Libya sliding towards civil war: experts

Deep ideological differences separate Islamist rebels from moderates, entrenching a deep divide which threatens to split the country

Paul Crompton

Published: Updated:

With violence by militias throughout the country, oil depots ablaze in the capital, and a mass evacuation of foreign embassy staff, Libya appears to be on the brink of civil war, experts say.

On Monday, the security situation worsened with explosions heard in central Tripoli as more foreign governments urged their respective nationals to leave the country where at least 160 people have been killed over the past two weeks.

Since the fall of strongman Muammar Qaddafi three years ago, Libya’s struggling government has been unable to contain what U.S. Secretary of State John Kerry dubbed this week as “freewheeling militia violence” by numerous armed groups who did not hand over their weapons after Qaddafi’s ouster.

Numerous media outlets have already described the country as “descend[ing] further into civil war.”

Fresh violence

The fresh spate of violence stems from the preliminary results of the general elections last month to replace the vastly unpopular Islamist-majority parliament.

Following the disputed elections, commentators believe that liberal candidates will dominate the new parliament, leading Islamists to revolt.

“The Islamists are determined to maintain their position as a key player on the political scene, following their defeat in the recent elections and the rising threat from [Renegade Gen. Khalifa] Haftar's military operation against the Islamists in eastern Libya,” said Libyan analyst Mohammad Eljarh, according to Middle East Online.

Additionally, the recent grouping of anti-Islamist militias under the command of Haftar in the country’s eastern city of Benghazi has failed to calm the situation, according to American current affairs website The Daily Beast.

The crisis has also affected oil production, which has recently fallen nearly 20 percent to around 450,000 barrels per day (bpd) – a critical factor due to the fact that oil provides 95 percent of state revenues.

“Every day, it more and more resembles a civil war,” said Chris Chivvis, a political scientist at the U.S.-based RAND Corporation policy think-tank.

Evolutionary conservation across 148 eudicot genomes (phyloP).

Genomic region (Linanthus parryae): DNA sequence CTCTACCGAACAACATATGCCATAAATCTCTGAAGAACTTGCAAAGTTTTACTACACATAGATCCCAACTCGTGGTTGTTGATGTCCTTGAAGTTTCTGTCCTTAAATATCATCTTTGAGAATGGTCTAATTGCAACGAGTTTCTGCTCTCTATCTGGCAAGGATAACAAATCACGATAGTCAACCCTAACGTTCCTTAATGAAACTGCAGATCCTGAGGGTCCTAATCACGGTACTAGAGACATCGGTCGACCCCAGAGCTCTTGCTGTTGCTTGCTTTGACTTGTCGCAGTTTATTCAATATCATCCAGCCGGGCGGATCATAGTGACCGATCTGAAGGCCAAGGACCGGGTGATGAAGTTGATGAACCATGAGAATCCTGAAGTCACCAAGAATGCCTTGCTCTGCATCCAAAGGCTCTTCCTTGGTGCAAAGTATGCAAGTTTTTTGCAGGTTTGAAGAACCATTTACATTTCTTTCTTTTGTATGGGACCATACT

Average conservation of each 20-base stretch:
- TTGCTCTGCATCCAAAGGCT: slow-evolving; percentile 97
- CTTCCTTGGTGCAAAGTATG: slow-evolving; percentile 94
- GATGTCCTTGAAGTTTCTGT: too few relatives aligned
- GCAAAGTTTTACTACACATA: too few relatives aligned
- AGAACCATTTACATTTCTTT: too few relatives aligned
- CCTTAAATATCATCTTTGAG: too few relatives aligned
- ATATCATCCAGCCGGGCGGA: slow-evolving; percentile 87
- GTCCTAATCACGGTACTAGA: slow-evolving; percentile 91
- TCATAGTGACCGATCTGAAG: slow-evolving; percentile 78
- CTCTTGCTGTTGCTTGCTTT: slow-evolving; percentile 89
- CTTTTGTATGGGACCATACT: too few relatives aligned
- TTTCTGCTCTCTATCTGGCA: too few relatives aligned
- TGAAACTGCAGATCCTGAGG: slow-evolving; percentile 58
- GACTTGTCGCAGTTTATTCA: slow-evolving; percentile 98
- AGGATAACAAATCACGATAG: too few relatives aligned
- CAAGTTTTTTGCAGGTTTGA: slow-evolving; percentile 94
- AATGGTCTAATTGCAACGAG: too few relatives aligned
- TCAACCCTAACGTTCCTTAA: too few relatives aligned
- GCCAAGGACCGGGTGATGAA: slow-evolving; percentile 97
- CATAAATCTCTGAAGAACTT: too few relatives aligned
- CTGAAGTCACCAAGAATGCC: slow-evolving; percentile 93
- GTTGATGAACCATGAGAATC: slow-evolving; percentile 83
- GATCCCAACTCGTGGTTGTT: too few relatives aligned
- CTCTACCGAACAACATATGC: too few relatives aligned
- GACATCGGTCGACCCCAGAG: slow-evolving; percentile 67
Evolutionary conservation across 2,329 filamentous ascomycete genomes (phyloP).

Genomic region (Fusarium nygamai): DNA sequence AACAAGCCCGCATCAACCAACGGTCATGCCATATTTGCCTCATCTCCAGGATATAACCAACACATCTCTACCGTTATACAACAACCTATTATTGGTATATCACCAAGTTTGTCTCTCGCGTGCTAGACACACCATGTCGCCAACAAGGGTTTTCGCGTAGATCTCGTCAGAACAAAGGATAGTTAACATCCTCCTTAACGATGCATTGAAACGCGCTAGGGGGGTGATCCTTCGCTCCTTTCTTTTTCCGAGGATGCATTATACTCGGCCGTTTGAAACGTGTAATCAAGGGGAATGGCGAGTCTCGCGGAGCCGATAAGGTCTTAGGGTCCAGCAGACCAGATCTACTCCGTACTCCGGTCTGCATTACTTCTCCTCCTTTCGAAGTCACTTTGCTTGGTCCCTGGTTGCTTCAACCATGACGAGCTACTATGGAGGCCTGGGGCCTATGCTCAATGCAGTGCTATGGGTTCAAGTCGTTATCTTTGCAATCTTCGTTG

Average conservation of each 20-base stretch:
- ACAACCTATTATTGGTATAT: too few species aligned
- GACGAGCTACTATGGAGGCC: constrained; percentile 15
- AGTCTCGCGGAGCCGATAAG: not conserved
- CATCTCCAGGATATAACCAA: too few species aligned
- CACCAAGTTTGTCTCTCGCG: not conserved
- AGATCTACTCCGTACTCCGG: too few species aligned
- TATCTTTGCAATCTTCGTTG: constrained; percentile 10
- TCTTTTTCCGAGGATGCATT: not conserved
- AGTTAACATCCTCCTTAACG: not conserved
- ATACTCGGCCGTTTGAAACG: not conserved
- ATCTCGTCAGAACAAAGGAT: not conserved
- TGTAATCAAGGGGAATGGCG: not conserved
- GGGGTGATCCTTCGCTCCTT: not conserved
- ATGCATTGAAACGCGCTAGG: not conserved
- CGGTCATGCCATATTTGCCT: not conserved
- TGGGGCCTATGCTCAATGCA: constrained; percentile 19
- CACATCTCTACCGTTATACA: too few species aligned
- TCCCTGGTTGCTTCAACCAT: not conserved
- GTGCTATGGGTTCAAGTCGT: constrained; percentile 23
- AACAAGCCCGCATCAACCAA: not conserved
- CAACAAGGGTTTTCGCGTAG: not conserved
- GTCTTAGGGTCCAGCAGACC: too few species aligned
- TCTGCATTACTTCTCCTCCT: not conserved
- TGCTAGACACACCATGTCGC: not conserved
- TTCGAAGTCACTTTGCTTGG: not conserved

“It’s difficult to see how this gets better before it gets worse.”

Yet Libya’s chaos cannot be exactly described as a civil war, said David Mack, former U.S. diplomat and a scholar at the Washington-based Middle East Institute think-tank.

“It’s much more than that. It’s more of a question of various disparate militias and armed groups that are struggling for power and trying to be sure that they have a major share in determining Libya’s future identity as well as having control of Libya’s assets,” Mack added.

“This is a threshold moment in Libyan politics. What we’re seeing more than ever before is a struggle over the soul of Libya,” said Dirk Vandewalle, a Libya expert and associate professor at Dartmouth College, according to the New York Times.

Deep ideological differences separate Islamist rebels from moderates, entrenching a deep divide which threatens to split the country.

“It’s about the role of Islam in politics not about the role of Islam in private life,” said a Western diplomat quoted by London-based newspaper Financial Times.

“Everybody goes to the mosque and abides by Sharia [law]. But one side says there is a role for Islam in politics and the others just don’t want that.”

Route to ruin

The crippling issues putting Libya on “Somalia’s route to ruin” are over-dependency on oil reserves, an Islamist political front attempting to stifle other parties, power-struggles by warring militias and the overlying battle of “moderates v extremists,” wrote Richard Bailey, an former advisor to the Libyan government, in a column on the website of Sky News on Monday.

In response to unrest next door, Algeria and Tunisia this month deployed 15,000 troops to the border. Egypt responded further by shutting its border crossing and warning of retaliation when 21 border guards were killed by gunmen.

But will the wider international community respond? Libya’s government has relied on external assistance before, asking U.S. authorities to recapture a rebel-held oil tanker in March and on Sunday asking for help to extinguish a large blaze at a Tripoli fuel depot caused by rocket fire.

European powers, who are the primary trading partners with Libya, are also exposed to the effects of the turmoil in Libya across the Mediterranean, Mack said.

“I would expect that the Europeans would take a prominent and active role in efforts to help the Libyans stabilize their situation,” he said.

In order to halt the violence, a political agreement would most likely need to be brokered by a “legitimate neutral authority” such as the United Nations, the European Union or the Arab League, said Chivvis.

However, the expert is not optimistic that this will happen.

“There’s been some passing the buck internationally,” Chivvis said.

“No-one feels responsible for what’s been happening in Libya for the last three years.”